After several years of consistently bumping into these kinds of parallels, my understanding of video games and teaching has become somewhat intertwined. Observations of game design tend to guide my teaching practice while elements of pedagogy often becomes a focal point of my writing. I can’t think of a better way to illustrate this point than by handpicking a selection of my own TESOL classroom games and dissecting them in the same way I would a video game. These activities cover a range of language levels, teaching contexts, and macro-skills.
Bag, Beg, Big, Bog, Bug
Aim: To have students be able to identify and distinguish between short vowel sounds.
Prerequisites: I do this exercise with older students (9-12 years old) for review and with younger students (5-7 years old) after several months of phonics drills (A-Z phonics, morphing, listening, and spelling). Producing clear vowel sounds is one of the most difficult aspects of learning English, so I designed this game to help students develop their awareness of the five sounds.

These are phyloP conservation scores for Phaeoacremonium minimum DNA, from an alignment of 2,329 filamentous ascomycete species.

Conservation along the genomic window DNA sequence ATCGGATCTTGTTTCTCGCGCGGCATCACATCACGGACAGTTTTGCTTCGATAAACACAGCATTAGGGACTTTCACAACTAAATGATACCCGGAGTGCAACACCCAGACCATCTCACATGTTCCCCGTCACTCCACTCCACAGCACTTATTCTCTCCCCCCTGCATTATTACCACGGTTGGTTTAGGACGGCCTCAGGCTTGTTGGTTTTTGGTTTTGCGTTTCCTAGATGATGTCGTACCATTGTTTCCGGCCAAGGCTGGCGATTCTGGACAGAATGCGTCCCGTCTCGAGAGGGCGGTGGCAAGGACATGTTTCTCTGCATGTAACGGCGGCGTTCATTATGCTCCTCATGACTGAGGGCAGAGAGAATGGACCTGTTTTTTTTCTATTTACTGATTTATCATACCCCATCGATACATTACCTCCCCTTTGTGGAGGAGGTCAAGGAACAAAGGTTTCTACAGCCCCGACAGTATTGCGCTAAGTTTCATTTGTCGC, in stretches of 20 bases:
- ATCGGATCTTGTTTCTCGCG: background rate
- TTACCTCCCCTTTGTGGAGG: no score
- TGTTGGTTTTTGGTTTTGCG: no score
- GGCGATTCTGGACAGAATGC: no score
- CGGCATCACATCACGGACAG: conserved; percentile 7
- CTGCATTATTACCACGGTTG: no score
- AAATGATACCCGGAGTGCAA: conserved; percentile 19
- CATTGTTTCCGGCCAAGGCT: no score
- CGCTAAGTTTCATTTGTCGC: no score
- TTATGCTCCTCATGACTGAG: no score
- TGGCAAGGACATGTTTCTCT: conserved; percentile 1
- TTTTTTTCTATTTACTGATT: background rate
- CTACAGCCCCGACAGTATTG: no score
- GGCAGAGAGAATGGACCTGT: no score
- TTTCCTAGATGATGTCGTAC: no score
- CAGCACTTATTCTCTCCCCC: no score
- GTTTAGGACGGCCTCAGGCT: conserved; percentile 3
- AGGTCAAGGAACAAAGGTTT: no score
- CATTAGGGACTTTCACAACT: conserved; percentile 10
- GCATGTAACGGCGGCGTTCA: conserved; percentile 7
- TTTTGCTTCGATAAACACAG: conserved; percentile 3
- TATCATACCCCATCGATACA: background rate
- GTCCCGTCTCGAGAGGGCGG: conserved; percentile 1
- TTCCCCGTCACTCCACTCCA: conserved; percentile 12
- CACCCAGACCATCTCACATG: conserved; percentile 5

I write the numbers one to five and the letters A, E, I, O, U in two adjacent columns on the whiteboard. The students read the vowel sounds. During this time I check to see whether they can produce the sounds correctly—or at the very least have the right idea of how to move their lips and tongue. After that, I read the five vowel sounds from A to U, pause, and then add a sixth vowel sound which the students must identify by calling out its respective number. To prevent students from guessing, I put the class on a scoring system where a correct answer adds a point and a wrong answer deducts a point.
At this stage, the game isn’t about listening for the differences between sounds; rather, it’s a short-term memory test. The rhythm in which I say the sounds and my directing of the students’ attention towards the letters on the whiteboard act as a scaffold and help drill the sounds and their matching visual form into the students’ subconscious. The whiteboard text also grants the game a visual structure.
Given the order of the vowels and the distinctions between the sounds:
- A is easy; all students know it.